The Truth About Cairns

Jan 05, 2012 No Comments by

Where they come from? No one knows.

What is their purpose? No one knows.

How did they appear with no creator in sight? No one knows.

I have seen similar creations on many trails so I recognized these piles of stones as not just any old piles of stones. These have character. They have purpose. They have history.  My own family on the English side have shared the legends and folklore that are throughout the United Kingdom. In Scotland, it is tradition to carry a stone up from the bottom of a hill to place on a cairn at the top.  “I’ll put a stone on your cairn” is an old Scots blessing. The word cairn derives from the Scots but it goes back centuries to Europe and Asia.Cairns are in ancient mythology, coastal regions sea marks, defensive hill forts, etc. They range in size from small rock sculptures to man-made hills of substantial stone. Today they are used for many purposes. The most common use in North America is to mark mountain bike and hiking trails. Placed at regular intervals they can indicate a junction or where the trail direction is not obvious. Most trail cairns are a foot or less in height. Some are built to protrude through the snow.  Some are erected as historical markers or for simply an artistic or decorative reason.

Whatever the reason, the trails I have recently been on are just really neat. The layers of rock in some are very carefully balanced. Some are just a few rocks. Some are majestic in height. Each are thoughtfully assembled. I believe these are created by a long established business;  Fairy Houses, LLC. I have heard from reliable sources that crews work tirelessly in many wooded and open areas putting thought and care into their work. These wee folk work by the light of the moon into the late night hours. The construction division of F.H., following the design plans of the creative team, magically place these stones into artistic arrangements. When all is set in place, the equipment is moved on to the next location. Their work is left for you to chance upon them, to lift your spirits or to use them as their purpose of marking the trail.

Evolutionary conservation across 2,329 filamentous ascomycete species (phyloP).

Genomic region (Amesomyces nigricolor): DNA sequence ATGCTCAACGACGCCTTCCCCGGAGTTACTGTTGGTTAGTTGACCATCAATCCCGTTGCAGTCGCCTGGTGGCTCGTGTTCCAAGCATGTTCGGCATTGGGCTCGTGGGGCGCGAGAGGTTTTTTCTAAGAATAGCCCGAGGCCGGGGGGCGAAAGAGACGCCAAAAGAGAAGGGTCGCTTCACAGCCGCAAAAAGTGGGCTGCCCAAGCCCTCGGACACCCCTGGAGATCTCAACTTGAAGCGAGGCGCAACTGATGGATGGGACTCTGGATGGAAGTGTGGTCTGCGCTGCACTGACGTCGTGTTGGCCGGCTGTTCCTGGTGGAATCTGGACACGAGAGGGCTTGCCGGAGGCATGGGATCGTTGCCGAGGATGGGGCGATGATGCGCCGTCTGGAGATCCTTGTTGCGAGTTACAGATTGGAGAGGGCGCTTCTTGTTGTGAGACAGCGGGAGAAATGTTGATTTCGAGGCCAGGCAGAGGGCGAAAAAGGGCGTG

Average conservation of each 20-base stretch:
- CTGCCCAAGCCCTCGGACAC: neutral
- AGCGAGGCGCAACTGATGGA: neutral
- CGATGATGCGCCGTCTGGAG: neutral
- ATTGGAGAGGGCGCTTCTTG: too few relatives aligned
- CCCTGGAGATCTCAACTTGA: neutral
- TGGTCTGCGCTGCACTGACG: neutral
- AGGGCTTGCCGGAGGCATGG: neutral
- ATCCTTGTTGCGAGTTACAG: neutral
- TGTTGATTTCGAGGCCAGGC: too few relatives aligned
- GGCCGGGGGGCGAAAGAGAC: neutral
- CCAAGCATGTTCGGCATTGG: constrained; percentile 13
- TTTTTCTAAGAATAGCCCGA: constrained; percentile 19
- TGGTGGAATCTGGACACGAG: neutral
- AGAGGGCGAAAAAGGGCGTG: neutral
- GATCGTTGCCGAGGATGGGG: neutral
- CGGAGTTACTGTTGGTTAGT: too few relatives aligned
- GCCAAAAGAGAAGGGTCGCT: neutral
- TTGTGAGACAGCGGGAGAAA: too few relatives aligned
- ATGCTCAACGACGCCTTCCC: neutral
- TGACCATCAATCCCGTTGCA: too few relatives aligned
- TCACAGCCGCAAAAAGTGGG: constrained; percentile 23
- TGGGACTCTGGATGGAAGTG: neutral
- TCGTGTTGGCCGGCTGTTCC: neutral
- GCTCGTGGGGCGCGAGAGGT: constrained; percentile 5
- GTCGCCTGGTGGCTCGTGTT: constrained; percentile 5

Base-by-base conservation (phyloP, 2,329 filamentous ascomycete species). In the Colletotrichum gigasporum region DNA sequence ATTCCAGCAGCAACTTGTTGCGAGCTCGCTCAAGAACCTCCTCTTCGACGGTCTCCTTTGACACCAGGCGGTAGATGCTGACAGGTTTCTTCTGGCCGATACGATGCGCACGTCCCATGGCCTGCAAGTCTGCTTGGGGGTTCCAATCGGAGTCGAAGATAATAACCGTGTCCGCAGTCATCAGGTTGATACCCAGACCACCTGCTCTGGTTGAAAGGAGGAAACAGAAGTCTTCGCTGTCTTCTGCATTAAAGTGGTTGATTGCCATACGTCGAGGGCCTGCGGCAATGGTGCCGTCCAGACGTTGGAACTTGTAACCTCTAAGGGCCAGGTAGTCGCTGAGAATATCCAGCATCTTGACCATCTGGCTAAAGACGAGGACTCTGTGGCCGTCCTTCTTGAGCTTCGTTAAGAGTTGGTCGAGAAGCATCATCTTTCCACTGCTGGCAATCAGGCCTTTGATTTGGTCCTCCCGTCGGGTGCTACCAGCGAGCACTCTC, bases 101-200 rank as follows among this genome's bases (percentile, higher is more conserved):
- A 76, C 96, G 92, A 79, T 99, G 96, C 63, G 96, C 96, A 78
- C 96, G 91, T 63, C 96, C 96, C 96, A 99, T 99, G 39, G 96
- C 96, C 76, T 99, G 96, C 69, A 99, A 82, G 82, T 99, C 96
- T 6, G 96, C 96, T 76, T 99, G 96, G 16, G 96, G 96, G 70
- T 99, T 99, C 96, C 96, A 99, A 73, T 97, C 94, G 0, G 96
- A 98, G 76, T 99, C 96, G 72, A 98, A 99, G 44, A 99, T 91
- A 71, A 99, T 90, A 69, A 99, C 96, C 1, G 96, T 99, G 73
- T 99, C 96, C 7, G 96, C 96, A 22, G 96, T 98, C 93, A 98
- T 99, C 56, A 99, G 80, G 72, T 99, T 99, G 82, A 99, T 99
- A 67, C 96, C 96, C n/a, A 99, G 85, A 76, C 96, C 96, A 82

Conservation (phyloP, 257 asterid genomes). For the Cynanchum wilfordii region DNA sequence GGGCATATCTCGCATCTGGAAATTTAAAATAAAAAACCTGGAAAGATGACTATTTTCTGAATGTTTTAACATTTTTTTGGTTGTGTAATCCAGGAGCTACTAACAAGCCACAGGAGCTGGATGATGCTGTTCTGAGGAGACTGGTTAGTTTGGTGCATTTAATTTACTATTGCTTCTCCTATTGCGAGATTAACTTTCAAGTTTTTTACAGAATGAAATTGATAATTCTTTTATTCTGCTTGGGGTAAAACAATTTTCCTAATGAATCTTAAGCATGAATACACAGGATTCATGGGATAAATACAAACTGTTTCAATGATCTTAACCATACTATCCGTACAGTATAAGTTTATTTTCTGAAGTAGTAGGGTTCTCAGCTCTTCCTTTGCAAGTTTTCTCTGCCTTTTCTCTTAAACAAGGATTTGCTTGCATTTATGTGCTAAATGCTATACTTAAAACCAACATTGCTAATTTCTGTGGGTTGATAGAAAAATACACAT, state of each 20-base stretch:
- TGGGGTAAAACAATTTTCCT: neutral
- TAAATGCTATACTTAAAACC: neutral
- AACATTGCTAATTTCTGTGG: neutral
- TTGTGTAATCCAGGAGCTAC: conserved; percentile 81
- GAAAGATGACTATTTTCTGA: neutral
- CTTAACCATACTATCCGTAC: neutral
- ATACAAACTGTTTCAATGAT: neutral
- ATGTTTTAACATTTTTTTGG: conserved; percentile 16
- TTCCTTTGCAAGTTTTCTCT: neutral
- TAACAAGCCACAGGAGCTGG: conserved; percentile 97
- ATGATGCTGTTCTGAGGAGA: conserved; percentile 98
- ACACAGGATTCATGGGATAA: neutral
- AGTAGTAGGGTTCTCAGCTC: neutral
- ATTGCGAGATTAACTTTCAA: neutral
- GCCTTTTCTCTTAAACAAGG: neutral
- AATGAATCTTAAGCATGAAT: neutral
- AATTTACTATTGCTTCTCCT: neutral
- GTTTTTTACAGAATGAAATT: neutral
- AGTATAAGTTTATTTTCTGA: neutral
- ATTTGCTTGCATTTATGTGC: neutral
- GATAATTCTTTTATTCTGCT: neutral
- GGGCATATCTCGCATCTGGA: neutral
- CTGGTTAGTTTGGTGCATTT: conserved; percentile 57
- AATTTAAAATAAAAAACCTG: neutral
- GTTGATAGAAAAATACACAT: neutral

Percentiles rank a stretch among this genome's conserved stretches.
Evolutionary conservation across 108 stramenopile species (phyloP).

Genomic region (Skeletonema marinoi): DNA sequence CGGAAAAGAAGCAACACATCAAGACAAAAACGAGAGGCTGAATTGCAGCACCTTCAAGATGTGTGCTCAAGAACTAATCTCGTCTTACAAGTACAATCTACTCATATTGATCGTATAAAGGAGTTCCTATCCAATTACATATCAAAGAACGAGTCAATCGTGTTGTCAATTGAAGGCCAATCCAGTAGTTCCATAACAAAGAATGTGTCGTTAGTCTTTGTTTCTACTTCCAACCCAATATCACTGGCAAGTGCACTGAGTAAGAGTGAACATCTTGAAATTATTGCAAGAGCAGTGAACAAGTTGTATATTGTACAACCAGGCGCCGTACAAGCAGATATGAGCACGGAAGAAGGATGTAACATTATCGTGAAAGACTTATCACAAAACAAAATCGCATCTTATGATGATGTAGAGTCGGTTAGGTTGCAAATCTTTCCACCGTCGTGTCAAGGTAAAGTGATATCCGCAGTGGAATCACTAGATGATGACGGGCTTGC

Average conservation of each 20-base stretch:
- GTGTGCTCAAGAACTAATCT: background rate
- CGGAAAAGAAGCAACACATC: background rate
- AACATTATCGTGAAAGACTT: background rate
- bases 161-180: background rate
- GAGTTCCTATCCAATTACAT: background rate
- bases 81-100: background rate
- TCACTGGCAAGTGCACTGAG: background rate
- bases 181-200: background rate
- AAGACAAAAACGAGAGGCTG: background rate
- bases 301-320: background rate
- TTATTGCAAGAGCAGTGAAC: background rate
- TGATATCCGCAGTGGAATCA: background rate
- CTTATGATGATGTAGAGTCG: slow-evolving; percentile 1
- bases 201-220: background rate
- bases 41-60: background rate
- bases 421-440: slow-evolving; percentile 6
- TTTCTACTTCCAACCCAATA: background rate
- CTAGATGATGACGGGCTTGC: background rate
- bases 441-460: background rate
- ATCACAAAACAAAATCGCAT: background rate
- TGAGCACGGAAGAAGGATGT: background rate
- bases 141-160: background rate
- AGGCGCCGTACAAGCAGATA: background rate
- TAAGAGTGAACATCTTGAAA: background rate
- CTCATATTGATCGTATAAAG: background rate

This is the real story.


About the author

Debbie Curtin writes stories about people, places, events and other topics of interest that engage the reader. As a member of the New Hampshire Writer’s Project, Debbie keeps ‘in the game’ with other like minded people. She has been an artist and creative person all her life and uses the unlimited sources of inspiration that abound everywhere in her writing as another art form.
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